TikTok left hanging after Trump administration goes silent


Chinese firm ByteDance has filed a petition in a US Court of Appeals calling for a review of President Trump's executive order that is set to take effect today, 12th November, requiring ByteDance to sell off the US operations popular video sharing app .

"With the November 12 CFIUS deadline imminent and without an extension in hand, we have no choice but to file a petition in court to defend our rights and those of our more than 1,500 employees in the US," ByteDance said in a statement, according to .

The Chinese firm argued that it had received no communication from the US government about the status of the proposal to put TikTok under the control of American companies Oracle and Walmart. It said that it was not clear whether the proposal has been accepted or not.

The Committee on Foreign Investment in the United States (CFIUS), which is led by the US Treasury Department, was set to review the deal.

In its 49-page petition, ByteDance said that the forced divestment of TikTok violates the US constitution.

The future of the popular video-sharing app has been in limbo since Trump signed an executive order in August, asking ByteDance to sell TikTok to American firms by mid-November or face a US-wide ban.

The US government is concerned that the Chinese government could use the app to spy on American users.

TikTok has repeatedly denied those allegations, saying that its data centres are located outside of China, and that none of the data collected is subject to Chinese law. It also says that it is ready to work with the US officials to resolve concerns surrounding the app.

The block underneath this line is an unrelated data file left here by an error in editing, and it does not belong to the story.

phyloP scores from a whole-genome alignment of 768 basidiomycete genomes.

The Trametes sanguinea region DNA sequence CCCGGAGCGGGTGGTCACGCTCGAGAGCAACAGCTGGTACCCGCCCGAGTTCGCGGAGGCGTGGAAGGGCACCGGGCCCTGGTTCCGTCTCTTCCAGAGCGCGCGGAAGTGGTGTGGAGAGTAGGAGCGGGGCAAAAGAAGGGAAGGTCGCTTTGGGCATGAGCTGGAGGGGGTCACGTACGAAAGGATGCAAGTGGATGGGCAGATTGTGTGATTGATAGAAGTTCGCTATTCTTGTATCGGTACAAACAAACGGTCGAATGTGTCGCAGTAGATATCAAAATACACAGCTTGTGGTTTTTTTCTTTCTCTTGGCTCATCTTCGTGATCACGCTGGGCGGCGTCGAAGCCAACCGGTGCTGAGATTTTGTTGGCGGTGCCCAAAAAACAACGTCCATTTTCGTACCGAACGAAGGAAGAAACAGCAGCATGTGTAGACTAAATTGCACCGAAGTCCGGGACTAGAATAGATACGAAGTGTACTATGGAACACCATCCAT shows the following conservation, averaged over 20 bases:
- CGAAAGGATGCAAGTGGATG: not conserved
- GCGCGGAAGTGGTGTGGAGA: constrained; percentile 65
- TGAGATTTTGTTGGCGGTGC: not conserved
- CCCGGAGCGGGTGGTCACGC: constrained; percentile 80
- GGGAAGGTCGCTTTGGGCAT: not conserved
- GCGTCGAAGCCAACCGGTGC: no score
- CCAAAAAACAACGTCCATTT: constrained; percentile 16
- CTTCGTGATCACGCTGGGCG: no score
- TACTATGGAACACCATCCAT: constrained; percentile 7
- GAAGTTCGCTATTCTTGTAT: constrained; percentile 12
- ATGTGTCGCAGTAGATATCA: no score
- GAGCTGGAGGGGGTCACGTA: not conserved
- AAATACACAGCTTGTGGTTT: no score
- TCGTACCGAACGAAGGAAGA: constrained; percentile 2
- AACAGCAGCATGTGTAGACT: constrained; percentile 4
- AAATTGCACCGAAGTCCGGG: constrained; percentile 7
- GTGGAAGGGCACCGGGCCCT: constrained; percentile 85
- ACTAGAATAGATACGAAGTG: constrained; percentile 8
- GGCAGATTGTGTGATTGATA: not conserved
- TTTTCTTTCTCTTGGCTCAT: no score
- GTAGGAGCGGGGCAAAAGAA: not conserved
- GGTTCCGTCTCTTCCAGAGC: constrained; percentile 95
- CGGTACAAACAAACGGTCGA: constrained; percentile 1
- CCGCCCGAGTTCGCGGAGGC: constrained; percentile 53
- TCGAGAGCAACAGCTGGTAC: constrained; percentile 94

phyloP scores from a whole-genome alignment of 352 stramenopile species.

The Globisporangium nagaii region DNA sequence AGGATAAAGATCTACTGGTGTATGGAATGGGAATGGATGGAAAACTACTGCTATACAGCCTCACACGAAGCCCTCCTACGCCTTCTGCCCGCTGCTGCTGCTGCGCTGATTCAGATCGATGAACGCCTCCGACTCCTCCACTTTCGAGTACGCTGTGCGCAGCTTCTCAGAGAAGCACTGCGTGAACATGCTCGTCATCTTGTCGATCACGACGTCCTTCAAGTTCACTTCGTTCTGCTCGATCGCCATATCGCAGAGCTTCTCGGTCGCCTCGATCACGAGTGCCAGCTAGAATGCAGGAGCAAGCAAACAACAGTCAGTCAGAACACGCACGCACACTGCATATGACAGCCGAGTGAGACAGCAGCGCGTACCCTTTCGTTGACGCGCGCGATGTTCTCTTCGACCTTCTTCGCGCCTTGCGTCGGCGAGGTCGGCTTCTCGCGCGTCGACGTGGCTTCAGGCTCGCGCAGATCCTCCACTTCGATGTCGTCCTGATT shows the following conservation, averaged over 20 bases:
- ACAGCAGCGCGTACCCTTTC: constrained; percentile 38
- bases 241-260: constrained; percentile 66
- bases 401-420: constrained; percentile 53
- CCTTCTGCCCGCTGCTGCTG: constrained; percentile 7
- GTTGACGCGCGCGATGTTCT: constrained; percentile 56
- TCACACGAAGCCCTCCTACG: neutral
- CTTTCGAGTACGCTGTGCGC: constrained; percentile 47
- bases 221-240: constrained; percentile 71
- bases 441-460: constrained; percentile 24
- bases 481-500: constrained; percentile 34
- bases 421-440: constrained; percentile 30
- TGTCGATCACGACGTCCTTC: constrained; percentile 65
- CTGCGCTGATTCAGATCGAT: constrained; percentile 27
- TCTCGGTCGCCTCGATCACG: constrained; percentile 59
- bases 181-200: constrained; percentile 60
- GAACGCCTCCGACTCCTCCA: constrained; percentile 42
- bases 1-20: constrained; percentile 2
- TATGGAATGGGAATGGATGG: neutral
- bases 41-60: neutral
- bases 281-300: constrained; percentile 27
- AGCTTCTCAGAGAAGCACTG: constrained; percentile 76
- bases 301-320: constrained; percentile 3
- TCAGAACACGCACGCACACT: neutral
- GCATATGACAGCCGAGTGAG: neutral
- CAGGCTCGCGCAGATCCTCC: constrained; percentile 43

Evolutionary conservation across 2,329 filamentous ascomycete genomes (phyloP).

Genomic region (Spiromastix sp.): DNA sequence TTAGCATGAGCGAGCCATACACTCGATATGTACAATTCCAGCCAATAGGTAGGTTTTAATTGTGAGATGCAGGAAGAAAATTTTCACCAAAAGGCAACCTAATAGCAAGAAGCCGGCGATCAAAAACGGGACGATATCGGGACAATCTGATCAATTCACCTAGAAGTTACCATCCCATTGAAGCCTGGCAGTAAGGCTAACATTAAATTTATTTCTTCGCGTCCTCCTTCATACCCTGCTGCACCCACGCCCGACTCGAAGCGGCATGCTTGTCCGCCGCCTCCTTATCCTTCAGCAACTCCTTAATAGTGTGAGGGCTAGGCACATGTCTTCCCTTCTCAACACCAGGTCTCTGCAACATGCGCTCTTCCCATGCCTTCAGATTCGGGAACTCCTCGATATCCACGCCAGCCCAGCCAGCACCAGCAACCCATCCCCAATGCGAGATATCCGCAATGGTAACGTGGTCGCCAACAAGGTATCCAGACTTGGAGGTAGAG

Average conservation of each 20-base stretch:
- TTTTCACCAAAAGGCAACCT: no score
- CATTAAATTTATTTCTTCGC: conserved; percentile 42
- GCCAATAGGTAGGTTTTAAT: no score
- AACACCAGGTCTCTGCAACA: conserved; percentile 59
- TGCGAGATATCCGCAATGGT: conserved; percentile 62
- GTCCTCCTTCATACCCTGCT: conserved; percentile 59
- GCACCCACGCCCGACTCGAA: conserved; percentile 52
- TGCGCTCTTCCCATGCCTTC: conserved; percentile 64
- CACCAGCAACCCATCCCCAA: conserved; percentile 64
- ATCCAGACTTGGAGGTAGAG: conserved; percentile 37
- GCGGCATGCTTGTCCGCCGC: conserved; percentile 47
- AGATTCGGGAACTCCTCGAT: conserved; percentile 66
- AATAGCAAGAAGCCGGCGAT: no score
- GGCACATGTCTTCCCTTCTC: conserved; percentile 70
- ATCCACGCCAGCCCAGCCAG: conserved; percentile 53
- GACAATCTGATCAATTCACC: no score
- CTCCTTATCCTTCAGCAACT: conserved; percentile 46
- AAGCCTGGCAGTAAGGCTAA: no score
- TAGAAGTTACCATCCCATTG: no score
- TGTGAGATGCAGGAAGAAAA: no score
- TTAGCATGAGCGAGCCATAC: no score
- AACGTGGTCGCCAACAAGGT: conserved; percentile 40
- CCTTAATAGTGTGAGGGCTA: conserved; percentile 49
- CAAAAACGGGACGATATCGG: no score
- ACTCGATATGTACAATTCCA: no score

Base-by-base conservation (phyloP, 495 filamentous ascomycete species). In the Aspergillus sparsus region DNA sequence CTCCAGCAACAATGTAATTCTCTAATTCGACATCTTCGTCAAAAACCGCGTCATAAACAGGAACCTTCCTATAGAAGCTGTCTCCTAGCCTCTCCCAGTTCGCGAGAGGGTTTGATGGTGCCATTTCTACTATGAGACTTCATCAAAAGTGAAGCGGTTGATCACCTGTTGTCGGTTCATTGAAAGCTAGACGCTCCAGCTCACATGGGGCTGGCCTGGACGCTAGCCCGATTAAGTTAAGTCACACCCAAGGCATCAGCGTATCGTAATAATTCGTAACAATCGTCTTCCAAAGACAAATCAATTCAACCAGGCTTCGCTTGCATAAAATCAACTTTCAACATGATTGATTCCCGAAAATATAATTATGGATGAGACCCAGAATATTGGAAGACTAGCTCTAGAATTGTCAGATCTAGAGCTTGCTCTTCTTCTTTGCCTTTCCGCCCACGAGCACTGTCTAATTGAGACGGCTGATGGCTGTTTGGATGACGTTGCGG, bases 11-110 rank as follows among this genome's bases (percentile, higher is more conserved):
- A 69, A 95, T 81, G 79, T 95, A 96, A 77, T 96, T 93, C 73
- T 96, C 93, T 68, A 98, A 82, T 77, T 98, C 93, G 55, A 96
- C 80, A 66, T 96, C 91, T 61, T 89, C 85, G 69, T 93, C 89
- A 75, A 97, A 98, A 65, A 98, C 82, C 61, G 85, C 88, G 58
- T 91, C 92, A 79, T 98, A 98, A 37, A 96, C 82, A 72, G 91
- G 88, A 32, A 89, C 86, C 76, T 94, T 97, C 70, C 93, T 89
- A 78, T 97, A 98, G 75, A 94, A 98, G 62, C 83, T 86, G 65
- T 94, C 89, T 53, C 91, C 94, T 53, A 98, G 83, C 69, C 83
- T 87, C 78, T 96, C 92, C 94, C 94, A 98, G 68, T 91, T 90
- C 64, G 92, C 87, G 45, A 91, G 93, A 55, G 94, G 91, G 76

In September, announced that they had reached an agreement with ByteDance that would soothe President Donald Trump's concerns over TikTok.

As part of the deal, agreed to create a US subsidiary, TikTok Global, which will include TikTok's operations in the US and other countries, excluding China.

Oracle will own a 12.5 per cent stake in the new company, while Walmart will take a 7.5 per cent stake. The board of TikTok Global is expected to be mainly American (four out of five members), to pacify the White House administration.

During a television appearance on right-wing talk show Fox & Friends in September, President Trump said that ByteDance would not own any stake in TikTok Global, and "If they do, we just won't make the deal."

He added that if the government ever finds that Oracle does not have total control over TikTok, the deal would not be approved.

On 27th September, the US District Judge Carl Nichols in Washington from ordering Apple and Google to remove TikTok from their app stores for download by new users.

At that time, TikTok's lawyer argued in the court that it was an illogical decision by the government to ban the app when ByteDance was discussing a deal with American firms.

The ruling was the second against the Trump administration's efforts to crack down on Chinese-owned apps. Earlier, a federal judge in California had also issued a similar injunction, blocking the government' order to ban Tencent Holdings' WeChat app from US app stores.